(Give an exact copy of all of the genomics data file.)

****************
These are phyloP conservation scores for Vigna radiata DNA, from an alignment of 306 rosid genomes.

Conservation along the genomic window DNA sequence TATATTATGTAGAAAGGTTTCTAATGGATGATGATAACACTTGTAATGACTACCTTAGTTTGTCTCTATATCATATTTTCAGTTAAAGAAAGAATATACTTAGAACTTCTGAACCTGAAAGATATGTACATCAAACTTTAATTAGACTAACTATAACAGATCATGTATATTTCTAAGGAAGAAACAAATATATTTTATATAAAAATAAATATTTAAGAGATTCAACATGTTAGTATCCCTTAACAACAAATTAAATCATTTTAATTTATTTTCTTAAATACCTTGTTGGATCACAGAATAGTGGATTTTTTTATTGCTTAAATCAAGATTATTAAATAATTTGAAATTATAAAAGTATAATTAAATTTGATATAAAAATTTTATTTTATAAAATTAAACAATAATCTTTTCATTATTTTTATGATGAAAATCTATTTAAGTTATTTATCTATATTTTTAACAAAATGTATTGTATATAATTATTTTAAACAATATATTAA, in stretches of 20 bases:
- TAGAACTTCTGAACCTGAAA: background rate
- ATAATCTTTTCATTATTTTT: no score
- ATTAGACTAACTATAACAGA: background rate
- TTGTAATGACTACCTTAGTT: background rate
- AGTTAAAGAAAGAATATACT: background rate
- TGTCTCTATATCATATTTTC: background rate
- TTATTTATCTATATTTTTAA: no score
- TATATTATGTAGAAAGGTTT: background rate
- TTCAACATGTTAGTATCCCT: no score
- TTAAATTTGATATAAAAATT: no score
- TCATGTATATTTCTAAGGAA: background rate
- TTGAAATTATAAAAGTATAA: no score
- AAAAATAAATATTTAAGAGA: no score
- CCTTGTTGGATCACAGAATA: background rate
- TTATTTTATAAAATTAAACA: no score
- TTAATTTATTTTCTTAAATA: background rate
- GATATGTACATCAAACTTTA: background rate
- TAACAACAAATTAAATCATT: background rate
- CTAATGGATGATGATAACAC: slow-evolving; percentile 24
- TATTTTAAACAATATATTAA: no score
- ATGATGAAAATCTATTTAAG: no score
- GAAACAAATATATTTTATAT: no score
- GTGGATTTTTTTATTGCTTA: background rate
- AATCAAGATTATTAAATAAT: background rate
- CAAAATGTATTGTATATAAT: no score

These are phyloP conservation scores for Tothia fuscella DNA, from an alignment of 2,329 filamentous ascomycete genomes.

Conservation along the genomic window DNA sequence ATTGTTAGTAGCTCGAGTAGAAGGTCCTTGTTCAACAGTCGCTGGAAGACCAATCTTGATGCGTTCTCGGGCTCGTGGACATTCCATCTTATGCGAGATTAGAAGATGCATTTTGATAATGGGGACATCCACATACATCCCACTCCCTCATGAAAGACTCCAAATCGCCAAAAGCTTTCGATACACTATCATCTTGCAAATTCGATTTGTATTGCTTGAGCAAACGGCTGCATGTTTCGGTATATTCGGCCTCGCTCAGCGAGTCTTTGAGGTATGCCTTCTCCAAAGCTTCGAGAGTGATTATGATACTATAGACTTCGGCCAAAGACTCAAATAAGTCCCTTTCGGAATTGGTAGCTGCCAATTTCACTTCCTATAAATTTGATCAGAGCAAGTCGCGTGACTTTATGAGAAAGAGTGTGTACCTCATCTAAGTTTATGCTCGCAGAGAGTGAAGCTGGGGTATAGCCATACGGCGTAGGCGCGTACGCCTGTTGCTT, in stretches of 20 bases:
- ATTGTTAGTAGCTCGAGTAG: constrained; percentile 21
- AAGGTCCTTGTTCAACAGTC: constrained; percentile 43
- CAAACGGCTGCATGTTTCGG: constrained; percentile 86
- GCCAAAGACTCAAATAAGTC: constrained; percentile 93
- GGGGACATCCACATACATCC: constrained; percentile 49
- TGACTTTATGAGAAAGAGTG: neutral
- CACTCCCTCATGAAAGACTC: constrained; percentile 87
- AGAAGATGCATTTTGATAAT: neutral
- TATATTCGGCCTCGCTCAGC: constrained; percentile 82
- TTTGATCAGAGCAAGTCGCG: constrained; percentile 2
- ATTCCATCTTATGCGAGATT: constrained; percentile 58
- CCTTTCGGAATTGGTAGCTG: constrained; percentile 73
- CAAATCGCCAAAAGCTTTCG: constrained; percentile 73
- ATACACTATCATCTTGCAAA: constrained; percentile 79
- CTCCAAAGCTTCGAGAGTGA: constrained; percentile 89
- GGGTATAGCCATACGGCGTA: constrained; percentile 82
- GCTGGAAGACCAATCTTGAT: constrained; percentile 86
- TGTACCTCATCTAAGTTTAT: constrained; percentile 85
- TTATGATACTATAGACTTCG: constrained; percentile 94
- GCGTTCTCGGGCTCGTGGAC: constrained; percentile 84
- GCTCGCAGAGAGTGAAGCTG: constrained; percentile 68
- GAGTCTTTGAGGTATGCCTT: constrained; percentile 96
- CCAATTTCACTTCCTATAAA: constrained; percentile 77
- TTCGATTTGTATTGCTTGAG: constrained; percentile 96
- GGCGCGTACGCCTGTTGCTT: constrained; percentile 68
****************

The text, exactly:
These are phyloP conservation scores for Vigna radiata DNA, from an alignment of 306 rosid genomes.

Conservation along the genomic window DNA sequence TATATTATGTAGAAAGGTTTCTAATGGATGATGATAACACTTGTAATGACTACCTTAGTTTGTCTCTATATCATATTTTCAGTTAAAGAAAGAATATACTTAGAACTTCTGAACCTGAAAGATATGTACATCAAACTTTAATTAGACTAACTATAACAGATCATGTATATTTCTAAGGAAGAAACAAATATATTTTATATAAAAATAAATATTTAAGAGATTCAACATGTTAGTATCCCTTAACAACAAATTAAATCATTTTAATTTATTTTCTTAAATACCTTGTTGGATCACAGAATAGTGGATTTTTTTATTGCTTAAATCAAGATTATTAAATAATTTGAAATTATAAAAGTATAATTAAATTTGATATAAAAATTTTATTTTATAAAATTAAACAATAATCTTTTCATTATTTTTATGATGAAAATCTATTTAAGTTATTTATCTATATTTTTAACAAAATGTATTGTATATAATTATTTTAAACAATATATTAA, in stretches of 20 bases:
- TAGAACTTCTGAACCTGAAA: background rate
- ATAATCTTTTCATTATTTTT: no score
- ATTAGACTAACTATAACAGA: background rate
- TTGTAATGACTACCTTAGTT: background rate
- AGTTAAAGAAAGAATATACT: background rate
- TGTCTCTATATCATATTTTC: background rate
- TTATTTATCTATATTTTTAA: no score
- TATATTATGTAGAAAGGTTT: background rate
- TTCAACATGTTAGTATCCCT: no score
- TTAAATTTGATATAAAAATT: no score
- TCATGTATATTTCTAAGGAA: background rate
- TTGAAATTATAAAAGTATAA: no score
- AAAAATAAATATTTAAGAGA: no score
- CCTTGTTGGATCACAGAATA: background rate
- TTATTTTATAAAATTAAACA: no score
- TTAATTTATTTTCTTAAATA: background rate
- GATATGTACATCAAACTTTA: background rate
- TAACAACAAATTAAATCATT: background rate
- CTAATGGATGATGATAACAC: slow-evolving; percentile 24
- TATTTTAAACAATATATTAA: no score
- ATGATGAAAATCTATTTAAG: no score
- GAAACAAATATATTTTATAT: no score
- GTGGATTTTTTTATTGCTTA: background rate
- AATCAAGATTATTAAATAAT: background rate
- CAAAATGTATTGTATATAAT: no score

These are phyloP conservation scores for Tothia fuscella DNA, from an alignment of 2,329 filamentous ascomycete genomes.

Conservation along the genomic window DNA sequence ATTGTTAGTAGCTCGAGTAGAAGGTCCTTGTTCAACAGTCGCTGGAAGACCAATCTTGATGCGTTCTCGGGCTCGTGGACATTCCATCTTATGCGAGATTAGAAGATGCATTTTGATAATGGGGACATCCACATACATCCCACTCCCTCATGAAAGACTCCAAATCGCCAAAAGCTTTCGATACACTATCATCTTGCAAATTCGATTTGTATTGCTTGAGCAAACGGCTGCATGTTTCGGTATATTCGGCCTCGCTCAGCGAGTCTTTGAGGTATGCCTTCTCCAAAGCTTCGAGAGTGATTATGATACTATAGACTTCGGCCAAAGACTCAAATAAGTCCCTTTCGGAATTGGTAGCTGCCAATTTCACTTCCTATAAATTTGATCAGAGCAAGTCGCGTGACTTTATGAGAAAGAGTGTGTACCTCATCTAAGTTTATGCTCGCAGAGAGTGAAGCTGGGGTATAGCCATACGGCGTAGGCGCGTACGCCTGTTGCTT, in stretches of 20 bases:
- ATTGTTAGTAGCTCGAGTAG: constrained; percentile 21
- AAGGTCCTTGTTCAACAGTC: constrained; percentile 43
- CAAACGGCTGCATGTTTCGG: constrained; percentile 86
- GCCAAAGACTCAAATAAGTC: constrained; percentile 93
- GGGGACATCCACATACATCC: constrained; percentile 49
- TGACTTTATGAGAAAGAGTG: neutral
- CACTCCCTCATGAAAGACTC: constrained; percentile 87
- AGAAGATGCATTTTGATAAT: neutral
- TATATTCGGCCTCGCTCAGC: constrained; percentile 82
- TTTGATCAGAGCAAGTCGCG: constrained; percentile 2
- ATTCCATCTTATGCGAGATT: constrained; percentile 58
- CCTTTCGGAATTGGTAGCTG: constrained; percentile 73
- CAAATCGCCAAAAGCTTTCG: constrained; percentile 73
- ATACACTATCATCTTGCAAA: constrained; percentile 79
- CTCCAAAGCTTCGAGAGTGA: constrained; percentile 89
- GGGTATAGCCATACGGCGTA: constrained; percentile 82
- GCTGGAAGACCAATCTTGAT: constrained; percentile 86
- TGTACCTCATCTAAGTTTAT: constrained; percentile 85
- TTATGATACTATAGACTTCG: constrained; percentile 94
- GCGTTCTCGGGCTCGTGGAC: constrained; percentile 84
- GCTCGCAGAGAGTGAAGCTG: constrained; percentile 68
- GAGTCTTTGAGGTATGCCTT: constrained; percentile 96
- CCAATTTCACTTCCTATAAA: constrained; percentile 77
- TTCGATTTGTATTGCTTGAG: constrained; percentile 96
- GGCGCGTACGCCTGTTGCTT: constrained; percentile 68